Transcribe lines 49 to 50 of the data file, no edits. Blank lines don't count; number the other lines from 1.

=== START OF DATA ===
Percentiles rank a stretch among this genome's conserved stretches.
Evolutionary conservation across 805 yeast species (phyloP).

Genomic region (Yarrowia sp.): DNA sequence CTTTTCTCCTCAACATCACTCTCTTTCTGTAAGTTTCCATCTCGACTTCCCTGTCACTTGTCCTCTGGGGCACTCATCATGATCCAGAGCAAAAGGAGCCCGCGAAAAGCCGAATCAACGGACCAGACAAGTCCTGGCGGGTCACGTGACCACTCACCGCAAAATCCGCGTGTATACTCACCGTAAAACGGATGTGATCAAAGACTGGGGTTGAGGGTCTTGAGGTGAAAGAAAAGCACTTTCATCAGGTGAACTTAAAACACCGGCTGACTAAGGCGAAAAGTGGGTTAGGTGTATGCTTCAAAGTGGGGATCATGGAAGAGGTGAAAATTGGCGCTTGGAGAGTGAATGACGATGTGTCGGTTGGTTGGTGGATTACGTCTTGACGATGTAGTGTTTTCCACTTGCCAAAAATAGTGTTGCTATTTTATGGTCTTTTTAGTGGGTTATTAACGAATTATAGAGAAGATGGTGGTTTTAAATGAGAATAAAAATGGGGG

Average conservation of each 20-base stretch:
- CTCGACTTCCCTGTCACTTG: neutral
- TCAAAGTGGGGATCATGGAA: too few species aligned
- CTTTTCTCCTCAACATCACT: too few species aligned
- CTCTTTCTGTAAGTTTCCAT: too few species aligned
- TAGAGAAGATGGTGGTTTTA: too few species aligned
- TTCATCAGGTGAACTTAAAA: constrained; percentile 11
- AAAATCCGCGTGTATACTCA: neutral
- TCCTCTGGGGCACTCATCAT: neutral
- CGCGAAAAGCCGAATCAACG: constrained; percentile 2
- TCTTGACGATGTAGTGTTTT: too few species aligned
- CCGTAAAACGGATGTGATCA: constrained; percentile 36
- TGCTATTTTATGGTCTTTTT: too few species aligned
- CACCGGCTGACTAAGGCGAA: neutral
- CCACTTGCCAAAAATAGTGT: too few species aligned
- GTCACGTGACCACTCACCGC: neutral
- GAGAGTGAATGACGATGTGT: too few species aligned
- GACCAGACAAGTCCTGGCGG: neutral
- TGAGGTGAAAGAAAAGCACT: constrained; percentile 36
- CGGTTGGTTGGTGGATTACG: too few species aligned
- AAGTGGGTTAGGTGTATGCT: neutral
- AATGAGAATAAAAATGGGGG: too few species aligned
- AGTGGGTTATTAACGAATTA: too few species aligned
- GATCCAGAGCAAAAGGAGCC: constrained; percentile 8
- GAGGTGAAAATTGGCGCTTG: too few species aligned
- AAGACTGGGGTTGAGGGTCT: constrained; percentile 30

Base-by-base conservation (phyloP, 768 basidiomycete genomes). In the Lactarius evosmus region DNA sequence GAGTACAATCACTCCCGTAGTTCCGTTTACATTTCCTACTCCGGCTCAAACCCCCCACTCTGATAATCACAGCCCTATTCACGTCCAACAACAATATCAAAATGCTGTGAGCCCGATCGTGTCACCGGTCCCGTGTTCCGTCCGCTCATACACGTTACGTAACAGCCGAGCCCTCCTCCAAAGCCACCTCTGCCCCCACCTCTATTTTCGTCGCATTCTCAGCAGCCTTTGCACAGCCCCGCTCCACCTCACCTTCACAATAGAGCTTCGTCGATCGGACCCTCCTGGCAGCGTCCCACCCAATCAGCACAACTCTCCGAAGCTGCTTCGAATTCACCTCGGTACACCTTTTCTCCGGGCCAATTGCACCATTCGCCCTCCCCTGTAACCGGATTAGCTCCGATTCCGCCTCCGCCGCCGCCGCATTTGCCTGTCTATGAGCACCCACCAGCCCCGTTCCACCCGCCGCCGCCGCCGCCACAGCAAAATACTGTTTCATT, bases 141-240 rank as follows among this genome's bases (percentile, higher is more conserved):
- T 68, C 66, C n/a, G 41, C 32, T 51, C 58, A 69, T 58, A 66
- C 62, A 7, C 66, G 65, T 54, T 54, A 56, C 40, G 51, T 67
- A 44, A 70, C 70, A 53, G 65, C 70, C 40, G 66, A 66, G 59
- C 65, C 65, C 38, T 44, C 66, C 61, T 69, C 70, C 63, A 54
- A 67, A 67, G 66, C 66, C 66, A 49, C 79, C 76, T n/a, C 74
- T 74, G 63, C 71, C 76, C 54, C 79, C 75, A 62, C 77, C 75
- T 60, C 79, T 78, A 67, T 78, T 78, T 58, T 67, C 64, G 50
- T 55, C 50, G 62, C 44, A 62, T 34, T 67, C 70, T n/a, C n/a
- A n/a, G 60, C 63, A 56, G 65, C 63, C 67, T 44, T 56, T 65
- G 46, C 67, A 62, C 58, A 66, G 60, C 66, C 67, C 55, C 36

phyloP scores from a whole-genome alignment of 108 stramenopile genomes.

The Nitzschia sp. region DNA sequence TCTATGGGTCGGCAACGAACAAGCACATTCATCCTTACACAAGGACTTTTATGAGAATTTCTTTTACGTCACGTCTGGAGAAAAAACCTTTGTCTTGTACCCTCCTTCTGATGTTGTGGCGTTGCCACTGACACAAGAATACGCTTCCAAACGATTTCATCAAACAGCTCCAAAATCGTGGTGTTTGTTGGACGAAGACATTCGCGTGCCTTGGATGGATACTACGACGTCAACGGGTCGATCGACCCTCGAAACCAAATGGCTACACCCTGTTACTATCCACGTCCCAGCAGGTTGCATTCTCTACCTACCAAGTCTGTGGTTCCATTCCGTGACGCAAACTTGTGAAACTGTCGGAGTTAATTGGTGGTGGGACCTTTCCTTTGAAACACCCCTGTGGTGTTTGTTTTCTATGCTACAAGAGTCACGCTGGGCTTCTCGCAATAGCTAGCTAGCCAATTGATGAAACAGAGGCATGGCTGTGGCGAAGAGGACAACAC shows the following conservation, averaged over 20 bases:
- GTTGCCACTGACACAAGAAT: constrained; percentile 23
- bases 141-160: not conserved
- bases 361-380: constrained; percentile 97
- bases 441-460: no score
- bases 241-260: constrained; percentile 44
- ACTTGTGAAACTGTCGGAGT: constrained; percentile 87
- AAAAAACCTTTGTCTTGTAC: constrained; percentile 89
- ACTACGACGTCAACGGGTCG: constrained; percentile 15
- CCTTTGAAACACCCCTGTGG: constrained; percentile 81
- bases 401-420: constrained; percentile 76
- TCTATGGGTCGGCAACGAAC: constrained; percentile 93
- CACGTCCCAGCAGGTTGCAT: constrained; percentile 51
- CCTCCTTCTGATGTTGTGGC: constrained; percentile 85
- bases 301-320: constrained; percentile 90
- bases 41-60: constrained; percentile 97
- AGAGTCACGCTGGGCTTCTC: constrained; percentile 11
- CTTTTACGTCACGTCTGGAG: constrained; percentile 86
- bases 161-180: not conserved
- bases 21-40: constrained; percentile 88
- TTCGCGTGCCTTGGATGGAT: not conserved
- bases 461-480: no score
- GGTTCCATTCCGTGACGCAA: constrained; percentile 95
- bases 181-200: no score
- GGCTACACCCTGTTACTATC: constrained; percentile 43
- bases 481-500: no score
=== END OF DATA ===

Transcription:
- AAAAAACCTTTGTCTTGTAC: constrained; percentile 89
- ACTACGACGTCAACGGGTCG: constrained; percentile 15